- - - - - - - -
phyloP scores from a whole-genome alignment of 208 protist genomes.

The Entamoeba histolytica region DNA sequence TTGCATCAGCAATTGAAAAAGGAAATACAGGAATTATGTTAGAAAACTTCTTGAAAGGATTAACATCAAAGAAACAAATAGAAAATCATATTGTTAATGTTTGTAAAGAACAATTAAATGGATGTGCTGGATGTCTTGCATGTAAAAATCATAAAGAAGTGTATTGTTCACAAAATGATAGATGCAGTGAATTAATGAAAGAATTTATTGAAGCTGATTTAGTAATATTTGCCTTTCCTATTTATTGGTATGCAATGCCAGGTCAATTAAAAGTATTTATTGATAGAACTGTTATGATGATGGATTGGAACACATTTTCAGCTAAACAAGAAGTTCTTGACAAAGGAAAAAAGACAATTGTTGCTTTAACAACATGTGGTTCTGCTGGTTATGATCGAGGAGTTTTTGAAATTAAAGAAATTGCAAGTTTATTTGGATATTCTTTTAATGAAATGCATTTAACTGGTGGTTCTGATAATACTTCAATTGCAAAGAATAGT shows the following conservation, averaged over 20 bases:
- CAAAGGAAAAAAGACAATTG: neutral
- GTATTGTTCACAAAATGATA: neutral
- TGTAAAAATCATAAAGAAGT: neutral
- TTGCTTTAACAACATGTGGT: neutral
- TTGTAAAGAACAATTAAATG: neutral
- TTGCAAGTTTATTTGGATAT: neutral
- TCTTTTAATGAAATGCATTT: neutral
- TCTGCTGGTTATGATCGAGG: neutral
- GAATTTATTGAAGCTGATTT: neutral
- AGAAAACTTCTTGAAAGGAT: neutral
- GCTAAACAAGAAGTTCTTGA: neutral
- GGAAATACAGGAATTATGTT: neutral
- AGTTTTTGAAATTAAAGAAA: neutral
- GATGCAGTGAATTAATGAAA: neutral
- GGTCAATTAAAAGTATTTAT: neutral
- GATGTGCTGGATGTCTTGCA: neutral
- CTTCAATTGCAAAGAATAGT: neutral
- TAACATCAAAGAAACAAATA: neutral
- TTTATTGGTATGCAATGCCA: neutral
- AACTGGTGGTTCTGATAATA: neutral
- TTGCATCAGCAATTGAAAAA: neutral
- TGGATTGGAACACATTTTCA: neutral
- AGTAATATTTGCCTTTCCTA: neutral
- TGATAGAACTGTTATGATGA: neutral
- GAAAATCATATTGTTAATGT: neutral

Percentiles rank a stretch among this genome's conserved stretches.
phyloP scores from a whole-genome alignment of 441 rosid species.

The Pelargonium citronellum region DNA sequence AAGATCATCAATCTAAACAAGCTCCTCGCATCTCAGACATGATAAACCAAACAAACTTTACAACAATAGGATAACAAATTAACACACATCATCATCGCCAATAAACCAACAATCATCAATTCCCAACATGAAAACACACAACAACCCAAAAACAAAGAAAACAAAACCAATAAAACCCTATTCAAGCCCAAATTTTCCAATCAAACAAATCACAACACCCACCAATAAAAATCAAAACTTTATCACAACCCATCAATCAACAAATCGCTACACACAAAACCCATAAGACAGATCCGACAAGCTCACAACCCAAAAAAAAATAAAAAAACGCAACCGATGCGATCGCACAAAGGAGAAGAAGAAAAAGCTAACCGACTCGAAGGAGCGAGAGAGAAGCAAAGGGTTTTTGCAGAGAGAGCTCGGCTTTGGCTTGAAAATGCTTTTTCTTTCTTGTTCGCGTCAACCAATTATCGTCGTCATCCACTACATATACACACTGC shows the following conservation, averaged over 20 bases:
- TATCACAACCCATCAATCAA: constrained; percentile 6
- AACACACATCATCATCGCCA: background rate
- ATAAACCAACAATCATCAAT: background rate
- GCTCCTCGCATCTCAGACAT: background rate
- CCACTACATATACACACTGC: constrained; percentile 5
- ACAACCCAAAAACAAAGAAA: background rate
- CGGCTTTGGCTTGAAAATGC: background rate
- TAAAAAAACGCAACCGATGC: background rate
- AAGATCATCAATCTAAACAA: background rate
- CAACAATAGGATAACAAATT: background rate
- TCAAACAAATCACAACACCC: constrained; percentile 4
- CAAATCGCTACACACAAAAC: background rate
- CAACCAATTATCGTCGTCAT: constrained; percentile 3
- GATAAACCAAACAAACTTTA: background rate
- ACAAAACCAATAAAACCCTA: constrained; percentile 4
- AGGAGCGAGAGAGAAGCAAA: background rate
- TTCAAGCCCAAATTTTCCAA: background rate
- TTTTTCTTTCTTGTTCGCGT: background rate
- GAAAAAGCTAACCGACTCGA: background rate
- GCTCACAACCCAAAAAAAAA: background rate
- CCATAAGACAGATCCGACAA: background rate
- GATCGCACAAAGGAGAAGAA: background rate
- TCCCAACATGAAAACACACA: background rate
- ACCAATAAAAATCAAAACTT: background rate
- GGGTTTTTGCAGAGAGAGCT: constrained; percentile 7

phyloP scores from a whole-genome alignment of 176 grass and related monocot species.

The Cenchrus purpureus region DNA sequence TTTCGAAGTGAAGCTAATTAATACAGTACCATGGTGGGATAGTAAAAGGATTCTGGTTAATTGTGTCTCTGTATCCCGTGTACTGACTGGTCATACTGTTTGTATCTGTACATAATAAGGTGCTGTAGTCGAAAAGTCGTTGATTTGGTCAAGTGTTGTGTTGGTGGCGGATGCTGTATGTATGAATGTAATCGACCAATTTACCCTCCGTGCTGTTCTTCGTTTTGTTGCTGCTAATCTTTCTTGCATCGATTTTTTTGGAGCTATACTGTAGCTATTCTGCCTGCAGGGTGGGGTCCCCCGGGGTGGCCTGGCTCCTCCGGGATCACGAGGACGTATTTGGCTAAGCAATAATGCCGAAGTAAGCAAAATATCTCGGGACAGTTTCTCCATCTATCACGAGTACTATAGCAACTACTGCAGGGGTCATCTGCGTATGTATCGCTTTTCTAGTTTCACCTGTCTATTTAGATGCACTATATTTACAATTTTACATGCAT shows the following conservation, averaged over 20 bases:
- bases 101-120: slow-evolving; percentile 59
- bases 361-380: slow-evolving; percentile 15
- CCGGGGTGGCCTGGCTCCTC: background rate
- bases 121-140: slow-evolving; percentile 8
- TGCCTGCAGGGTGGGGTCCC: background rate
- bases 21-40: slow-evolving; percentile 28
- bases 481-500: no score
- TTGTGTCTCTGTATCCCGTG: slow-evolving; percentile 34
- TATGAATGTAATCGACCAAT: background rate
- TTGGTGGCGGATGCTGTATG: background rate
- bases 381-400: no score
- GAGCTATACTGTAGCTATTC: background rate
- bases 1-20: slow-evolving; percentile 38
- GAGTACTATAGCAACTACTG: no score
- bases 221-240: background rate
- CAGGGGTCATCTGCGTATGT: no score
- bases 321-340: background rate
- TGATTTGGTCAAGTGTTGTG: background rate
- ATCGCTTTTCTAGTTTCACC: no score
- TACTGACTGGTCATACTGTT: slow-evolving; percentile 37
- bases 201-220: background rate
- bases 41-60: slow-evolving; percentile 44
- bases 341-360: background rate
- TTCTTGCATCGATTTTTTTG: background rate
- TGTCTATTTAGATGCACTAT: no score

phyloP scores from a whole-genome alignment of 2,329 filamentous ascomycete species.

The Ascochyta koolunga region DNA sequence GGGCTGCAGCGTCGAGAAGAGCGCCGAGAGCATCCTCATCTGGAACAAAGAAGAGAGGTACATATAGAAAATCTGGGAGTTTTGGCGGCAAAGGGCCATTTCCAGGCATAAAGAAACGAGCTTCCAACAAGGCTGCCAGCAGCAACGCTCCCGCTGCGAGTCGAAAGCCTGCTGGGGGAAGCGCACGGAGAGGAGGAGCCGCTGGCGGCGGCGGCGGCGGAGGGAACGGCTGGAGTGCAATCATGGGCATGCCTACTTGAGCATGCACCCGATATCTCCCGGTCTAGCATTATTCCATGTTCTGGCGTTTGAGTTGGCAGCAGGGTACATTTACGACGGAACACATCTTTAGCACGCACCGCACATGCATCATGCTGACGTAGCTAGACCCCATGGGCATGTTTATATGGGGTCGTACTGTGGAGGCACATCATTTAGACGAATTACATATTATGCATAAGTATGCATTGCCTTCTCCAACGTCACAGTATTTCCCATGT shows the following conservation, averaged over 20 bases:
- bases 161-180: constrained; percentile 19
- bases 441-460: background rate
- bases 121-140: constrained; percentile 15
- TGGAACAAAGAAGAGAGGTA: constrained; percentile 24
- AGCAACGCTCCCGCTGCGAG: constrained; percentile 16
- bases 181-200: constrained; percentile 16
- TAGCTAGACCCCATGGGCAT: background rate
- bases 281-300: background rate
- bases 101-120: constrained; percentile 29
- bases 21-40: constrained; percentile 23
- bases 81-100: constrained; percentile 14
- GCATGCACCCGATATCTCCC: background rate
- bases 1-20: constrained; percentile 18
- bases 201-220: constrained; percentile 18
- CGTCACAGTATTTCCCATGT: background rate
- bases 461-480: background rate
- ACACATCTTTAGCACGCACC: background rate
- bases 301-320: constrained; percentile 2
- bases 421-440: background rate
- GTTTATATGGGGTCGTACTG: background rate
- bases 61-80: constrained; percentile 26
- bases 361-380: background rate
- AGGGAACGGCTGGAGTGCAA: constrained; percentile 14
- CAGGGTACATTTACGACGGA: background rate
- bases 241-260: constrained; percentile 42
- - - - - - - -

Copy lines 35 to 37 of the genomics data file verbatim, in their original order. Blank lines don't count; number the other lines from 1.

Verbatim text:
- CCACTACATATACACACTGC: constrained; percentile 5
- ACAACCCAAAAACAAAGAAA: background rate
- CGGCTTTGGCTTGAAAATGC: background rate